A germ of an idea Port looking to cash in on region's cash crop through value-added enterprises

By Trista Crossley


The Port of Columbia is looking to build on the success of its Blue Mountain Station by paying tribute to the grains grown in the surrounding countryside.

“I grew up on a big wheat and cattle ranch on the breaks of the Snake River, so this is my town. This is my past, my future. I really care about it. I always wished we could do something with what we grow on the hills,” explained Jennie Dickinson, director of the Port of Columbia.

The port is interested in developing an artisan grain business cluster at the Blue Mountain Station, which is located in Dayton, Wash. Dickinson said they’ve already got a craft malter, Mainstem Malt, interested in renting space, and they are looking for other tenants to take advantage of the infrastructure, equipment, and services that could be provided by the port. The port has completed a feasibility study on the grain business cluster and is asking farmers what kind of services they’d like to see there. Some of the ideas that have come back include shared equipment for grain cleaning, grain handling and storage, and packaging. 

“We decided to do the feasibility study, and as we kept talking, we liked the idea more and more of trying to focus on grain because Mainstem Malt will be using barley that’s grown on our hills and in our region,” Dickinson said. “Mainstem Malt would be the anchor tenant, and what they are doing would enhance other businesses that might want to locate there.”

Another suggestion that comes up repeatedly is having the ability to mill smaller quantities of grain — installing a small mill that could be rented out.

“In order to make a large-scale mill work, it has to run 24 hours a day,” Dickinson said. “This would more like where we had a mill that we owned that could be rented out and someone could use their own miller. Or maybe we would have somebody locally that we could contract to mill, but at a very small scale. That comes up a lot, people wishing they could grind their own grain.”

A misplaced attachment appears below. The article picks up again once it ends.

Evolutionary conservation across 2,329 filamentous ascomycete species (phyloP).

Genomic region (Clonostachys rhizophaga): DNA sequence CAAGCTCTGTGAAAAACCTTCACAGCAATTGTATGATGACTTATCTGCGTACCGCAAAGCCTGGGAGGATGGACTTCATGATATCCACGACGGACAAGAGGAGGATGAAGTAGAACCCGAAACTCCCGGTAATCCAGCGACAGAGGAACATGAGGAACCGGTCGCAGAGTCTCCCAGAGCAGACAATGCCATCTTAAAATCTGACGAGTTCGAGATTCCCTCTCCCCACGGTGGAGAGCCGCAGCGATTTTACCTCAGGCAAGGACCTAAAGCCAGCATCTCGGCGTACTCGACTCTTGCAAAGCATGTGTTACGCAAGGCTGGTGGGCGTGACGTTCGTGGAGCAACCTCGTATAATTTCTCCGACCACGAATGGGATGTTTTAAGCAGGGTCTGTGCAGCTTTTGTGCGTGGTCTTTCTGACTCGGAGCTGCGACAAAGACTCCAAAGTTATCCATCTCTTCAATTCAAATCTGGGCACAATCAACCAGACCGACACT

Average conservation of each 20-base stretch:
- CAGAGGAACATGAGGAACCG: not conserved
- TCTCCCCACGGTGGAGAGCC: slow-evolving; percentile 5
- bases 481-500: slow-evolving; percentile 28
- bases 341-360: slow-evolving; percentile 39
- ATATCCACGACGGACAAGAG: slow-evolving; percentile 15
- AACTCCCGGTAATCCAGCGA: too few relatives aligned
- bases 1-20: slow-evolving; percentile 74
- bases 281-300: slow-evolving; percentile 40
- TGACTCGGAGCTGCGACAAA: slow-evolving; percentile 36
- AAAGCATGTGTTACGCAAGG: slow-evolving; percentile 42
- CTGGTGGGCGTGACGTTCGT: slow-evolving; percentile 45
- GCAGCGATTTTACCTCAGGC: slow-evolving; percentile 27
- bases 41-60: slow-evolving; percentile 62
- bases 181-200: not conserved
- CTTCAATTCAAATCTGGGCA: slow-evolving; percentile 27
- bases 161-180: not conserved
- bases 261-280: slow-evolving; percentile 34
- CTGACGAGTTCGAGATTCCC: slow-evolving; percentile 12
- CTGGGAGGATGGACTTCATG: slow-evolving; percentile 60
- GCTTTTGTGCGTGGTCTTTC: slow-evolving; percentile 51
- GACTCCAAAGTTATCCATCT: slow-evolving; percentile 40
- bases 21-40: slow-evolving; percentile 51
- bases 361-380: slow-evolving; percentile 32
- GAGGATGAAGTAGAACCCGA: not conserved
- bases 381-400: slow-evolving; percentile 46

The 28-acre site that houses Blue Mountain Station has short-line rail access, providing flexibility on what could be shipped in or out. It also has city sewer and water. Besides a rentable commercial kitchen, the station’s tenants include a coffee roaster, a winery, a honey processor, a sourdough bread company, a vodka liqueur maker, and an apple cider company that makes cider from gleaned apples. While most of the businesses aren’t open to the public, their products are sold at the station’s co-op market, along with other regional products. 

The port has applied for a $5 million grant/loan package from the Community Economic Revitalization Board to construct the craft malt facility. The project, including the associated grain cluster, is expected to add more than 40 direct and indirect jobs to the community and generate nearly $10 million in annual revenues.

The port is asking anybody interested in the grain cluster to participate in the survey. Survey responses will help shape the venture. That survey and more information on the grains cluster can be found at the website, bluemountainstation.com/grain-cluster/.

“We (the port) want to be helpful,” Dickinson said. “We want to help people if they have an idea. We want to help them take that idea and turn it into a business or a side business.”